RASA1 – Pathogenic variants in RASA1 have been associated with autosomal dominant CM-AVM1 and HHT (Revencu et al. 2013. PubMed ID: 24038909; Hernandez et al. 2015. PubMed ID: 27081547). Over 50% of patients with CM-AVM have pathogenic loss of function variants in RASA1 (Amyere et al. 2017. PubMed ID: 28687708; Revencu et al. 2013. PubMed ID: 24038909). CM-AVM1 is characterized by multifocal CMs, similar to “port-wine stains”, and cutaneous areas of small white halos with a central red dot that increase over time (Revencu et al. 2013. PubMed ID: 24038909). Patients may or may not have AVMs and Parkes Weber syndrome. RASA1 encodes the cytoplasmic GTPase-activating protein P120RASGAP involved in vascular development and cell proliferation and differentiation (Henkemeyer et al. 1995. PubMed ID: 7477259).

Causative variants are located throughout the ENG, ACVRL1, SMAD4, GDF2, EPHB4, and RASA1 genes and include primarily missense/nonsense variants and both small and large, often multi-exon, deletions. Splice site variants and insertions are also common, but no predominant variants have been identified for any of these genes.

See individual gene summaries for more information about molecular biology of gene products and spectra of pathogenic variants.

Clinical Sensitivity - Sequencing with CNV PGxome

Over 80% of HHT patients have a pathogenic variant in either ACVRL1, ENG or SMAD4 (Prigoda et al. 2006. PubMed ID: 16690726). Variants in GDF2 were found in 1.6% of HHT patients in one study (Wooderchak-Donahue et al. 2013. PubMed ID: 23972370). About 50% of CM-AVM patients have a loss of function variant in RASA1 (Amyere et al. 2017. PubMed ID: 28687708). In another study, 54 out of 365 patients (~15%) with either CMs or CM-AVMs were reported to harbor possible pathogenic variants in the EPHB4 gene (Amyere et al. 2017. PubMed ID: 28687708).

Testing Strategy

This test is performed using Next-Gen sequencing with additional Sanger sequencing as necessary.

This panel provides 100% coverage of all coding exons of the genes plus 10 bases of flanking noncoding DNA in all available transcripts along with other non-coding regions in which pathogenic variants have been identified at PreventionGenetics or reported elsewhere. We define coverage as ≥20X NGS reads or Sanger sequencing.

Since this test is performed using exome capture probes, a reflex to any of our exome based tests is available (PGxome, PGxome Custom Panels).

Indications for Test

Individuals with capillary malformations, "port wine stains", arteriovenous malformations, frequent nosebleeds, mucosal telangiectases, or any degree of GI, pulmonary, or cerebral hemorrhage.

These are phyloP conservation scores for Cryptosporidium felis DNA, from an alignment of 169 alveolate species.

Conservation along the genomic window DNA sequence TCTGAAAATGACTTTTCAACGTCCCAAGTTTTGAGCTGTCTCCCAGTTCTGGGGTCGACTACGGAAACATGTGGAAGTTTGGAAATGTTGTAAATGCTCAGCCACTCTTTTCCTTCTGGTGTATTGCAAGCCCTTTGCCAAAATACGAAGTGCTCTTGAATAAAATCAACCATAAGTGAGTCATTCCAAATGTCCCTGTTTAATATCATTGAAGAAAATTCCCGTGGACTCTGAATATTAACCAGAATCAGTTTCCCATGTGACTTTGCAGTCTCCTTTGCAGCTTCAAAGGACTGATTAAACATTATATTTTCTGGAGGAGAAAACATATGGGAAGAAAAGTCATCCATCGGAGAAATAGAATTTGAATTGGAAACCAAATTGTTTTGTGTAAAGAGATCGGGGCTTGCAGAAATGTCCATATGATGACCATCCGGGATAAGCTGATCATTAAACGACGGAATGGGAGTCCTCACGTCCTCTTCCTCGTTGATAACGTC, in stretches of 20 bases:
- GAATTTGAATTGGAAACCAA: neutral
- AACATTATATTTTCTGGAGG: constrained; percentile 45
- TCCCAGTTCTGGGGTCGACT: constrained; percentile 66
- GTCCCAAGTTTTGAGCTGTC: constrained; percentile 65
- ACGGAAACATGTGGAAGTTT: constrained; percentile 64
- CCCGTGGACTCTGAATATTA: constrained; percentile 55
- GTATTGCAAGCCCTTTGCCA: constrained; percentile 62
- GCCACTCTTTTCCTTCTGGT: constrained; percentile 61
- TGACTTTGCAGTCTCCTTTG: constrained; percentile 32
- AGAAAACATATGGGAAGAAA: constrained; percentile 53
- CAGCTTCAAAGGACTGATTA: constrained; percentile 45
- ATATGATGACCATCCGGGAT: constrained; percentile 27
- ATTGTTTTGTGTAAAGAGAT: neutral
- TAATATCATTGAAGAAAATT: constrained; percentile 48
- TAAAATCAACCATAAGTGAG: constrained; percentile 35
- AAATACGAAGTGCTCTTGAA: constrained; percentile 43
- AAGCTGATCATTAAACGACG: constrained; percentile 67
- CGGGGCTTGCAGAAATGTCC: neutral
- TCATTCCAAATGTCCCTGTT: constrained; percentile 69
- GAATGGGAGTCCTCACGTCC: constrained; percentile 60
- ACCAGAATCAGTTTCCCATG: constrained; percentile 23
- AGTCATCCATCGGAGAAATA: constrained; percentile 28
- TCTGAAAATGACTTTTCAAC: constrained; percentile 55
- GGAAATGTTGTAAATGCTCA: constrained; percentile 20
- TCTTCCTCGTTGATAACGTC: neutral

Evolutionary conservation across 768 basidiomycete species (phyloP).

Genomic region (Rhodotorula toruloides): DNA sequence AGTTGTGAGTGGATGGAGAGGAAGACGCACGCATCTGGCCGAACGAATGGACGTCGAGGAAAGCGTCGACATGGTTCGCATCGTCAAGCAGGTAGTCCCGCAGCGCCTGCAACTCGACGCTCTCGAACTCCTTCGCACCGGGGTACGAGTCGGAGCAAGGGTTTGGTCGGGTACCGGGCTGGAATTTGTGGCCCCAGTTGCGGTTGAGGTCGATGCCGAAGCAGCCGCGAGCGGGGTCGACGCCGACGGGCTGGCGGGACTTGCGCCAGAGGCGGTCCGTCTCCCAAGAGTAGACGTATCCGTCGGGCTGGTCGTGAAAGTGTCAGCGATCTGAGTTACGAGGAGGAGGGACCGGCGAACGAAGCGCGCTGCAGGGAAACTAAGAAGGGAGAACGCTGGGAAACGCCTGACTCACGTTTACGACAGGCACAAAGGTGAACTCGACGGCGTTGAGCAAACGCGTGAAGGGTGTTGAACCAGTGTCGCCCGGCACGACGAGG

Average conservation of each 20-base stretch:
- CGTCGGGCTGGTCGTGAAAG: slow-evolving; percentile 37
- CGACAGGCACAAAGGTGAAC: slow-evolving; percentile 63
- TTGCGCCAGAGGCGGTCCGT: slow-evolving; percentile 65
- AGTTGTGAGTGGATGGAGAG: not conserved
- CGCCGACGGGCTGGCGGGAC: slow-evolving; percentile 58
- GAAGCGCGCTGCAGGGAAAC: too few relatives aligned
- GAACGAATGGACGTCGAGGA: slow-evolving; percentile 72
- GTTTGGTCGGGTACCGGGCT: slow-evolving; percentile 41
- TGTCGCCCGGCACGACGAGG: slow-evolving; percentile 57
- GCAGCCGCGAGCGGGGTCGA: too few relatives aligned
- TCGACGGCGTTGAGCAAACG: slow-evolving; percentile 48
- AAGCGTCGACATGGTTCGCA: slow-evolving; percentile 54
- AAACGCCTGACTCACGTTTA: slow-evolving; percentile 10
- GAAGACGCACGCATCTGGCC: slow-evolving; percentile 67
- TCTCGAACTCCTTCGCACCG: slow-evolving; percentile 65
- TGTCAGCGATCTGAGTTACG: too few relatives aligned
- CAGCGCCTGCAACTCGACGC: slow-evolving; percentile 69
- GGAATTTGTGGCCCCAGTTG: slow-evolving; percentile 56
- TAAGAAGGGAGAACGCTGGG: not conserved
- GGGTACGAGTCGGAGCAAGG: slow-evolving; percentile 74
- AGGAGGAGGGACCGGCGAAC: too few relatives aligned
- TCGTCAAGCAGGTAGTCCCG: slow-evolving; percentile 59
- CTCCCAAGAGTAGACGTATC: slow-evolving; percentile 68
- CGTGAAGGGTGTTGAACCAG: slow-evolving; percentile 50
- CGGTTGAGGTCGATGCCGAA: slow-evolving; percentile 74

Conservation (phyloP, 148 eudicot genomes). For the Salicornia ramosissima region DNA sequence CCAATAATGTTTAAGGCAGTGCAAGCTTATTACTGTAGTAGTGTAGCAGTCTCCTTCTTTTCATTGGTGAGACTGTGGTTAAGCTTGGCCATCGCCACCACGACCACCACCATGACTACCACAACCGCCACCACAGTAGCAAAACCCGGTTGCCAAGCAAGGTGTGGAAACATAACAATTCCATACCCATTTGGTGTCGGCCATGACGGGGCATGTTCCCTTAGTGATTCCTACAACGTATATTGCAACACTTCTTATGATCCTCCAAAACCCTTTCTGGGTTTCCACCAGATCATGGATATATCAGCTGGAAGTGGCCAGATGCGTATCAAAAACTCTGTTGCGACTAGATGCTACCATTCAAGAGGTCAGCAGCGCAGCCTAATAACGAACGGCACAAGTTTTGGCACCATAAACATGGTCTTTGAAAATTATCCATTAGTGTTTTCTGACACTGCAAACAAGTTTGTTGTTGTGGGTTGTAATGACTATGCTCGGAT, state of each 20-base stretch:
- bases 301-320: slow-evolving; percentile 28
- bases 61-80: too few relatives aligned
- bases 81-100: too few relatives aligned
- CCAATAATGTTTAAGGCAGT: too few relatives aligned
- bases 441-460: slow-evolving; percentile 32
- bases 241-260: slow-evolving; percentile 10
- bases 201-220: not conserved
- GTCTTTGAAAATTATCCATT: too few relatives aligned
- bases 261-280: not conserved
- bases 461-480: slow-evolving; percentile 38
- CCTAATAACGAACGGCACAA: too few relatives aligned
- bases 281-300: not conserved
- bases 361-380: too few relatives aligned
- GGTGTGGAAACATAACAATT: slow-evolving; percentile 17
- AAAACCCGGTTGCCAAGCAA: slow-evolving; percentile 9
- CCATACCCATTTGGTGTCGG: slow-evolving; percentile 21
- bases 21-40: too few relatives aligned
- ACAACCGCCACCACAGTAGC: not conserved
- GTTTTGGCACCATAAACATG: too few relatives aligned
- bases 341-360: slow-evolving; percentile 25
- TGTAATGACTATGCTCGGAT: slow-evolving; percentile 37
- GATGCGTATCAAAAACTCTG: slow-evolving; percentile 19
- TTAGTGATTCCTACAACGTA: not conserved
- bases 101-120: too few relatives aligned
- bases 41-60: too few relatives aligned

Genes

Official Gene Symbol OMIM ID
ACVRL1 601284
ENG 131195
EPHB4 600011
GDF2 605120
RASA1 139150
SMAD4 600993
Inheritance Abbreviation
Autosomal Dominant AD
Autosomal Recessive AR
X-Linked XL
Mitochondrial MT

Related Test

Name
PGxome®

Citations

  • Abdalla and Letarte. 2006. PubMed ID: 15879500
  • Abdalla et al. 2003. PubMed ID: 12843319
  • Amyere et al. 2017. PubMed ID: 28687708
  • Gallione et al. 2004. PubMed ID: 15031030
  • Garcia-Tsao et al. 2000. PubMed ID: 11006369
  • Govani and Shovlin. 2009. PubMed ID: 19337313
  • Henkemeyer et al. 1995. PubMed ID: 7477259
  • Herbert et al. 2009. PubMed ID: 19815777
  • Hernandez et al. 2015. PubMed ID: 27081547
  • Hershkovitz et al. 2008. PubMed ID: 18327598
  • Johnson et al. 1996. PubMed ID: 8640225
  • Kritharis et al. 2018. PubMed ID: 29794143
  • Letteboer et al. 2006. PubMed ID: 16155196
  • McDonald et al. 2011. PubMed ID: 21546842
  • Plauchu et al. 1989. PubMed ID: 2729347
  • Prigoda et al. 2006. PubMed ID: 16690726
  • Revencu et al. 2013. PubMed ID: 24038909
  • Ríus et al. 1998. PubMed ID: 9845534
  • Shovlin and Letarte. 1999. PubMed ID: 10413726
  • Vivanti et al. 2018. PubMed ID: 29444212
  • Wooderchak-Donahue et al. 2013. PubMed ID: 23972370
  • Wooderchak-Donahue et al. 2019. PubMed ID: 30760892

Ordering/Specimens

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We offer several options when ordering sequencing tests. For more information on these options, see our Ordering Instructions page. To view available options, click on the Order Options button within the test description.

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  • Billing information along with specimen and shipping instructions are within the requisition form.
  • All testing must be ordered by a qualified healthcare provider.

For Requisition Forms, visit our Forms page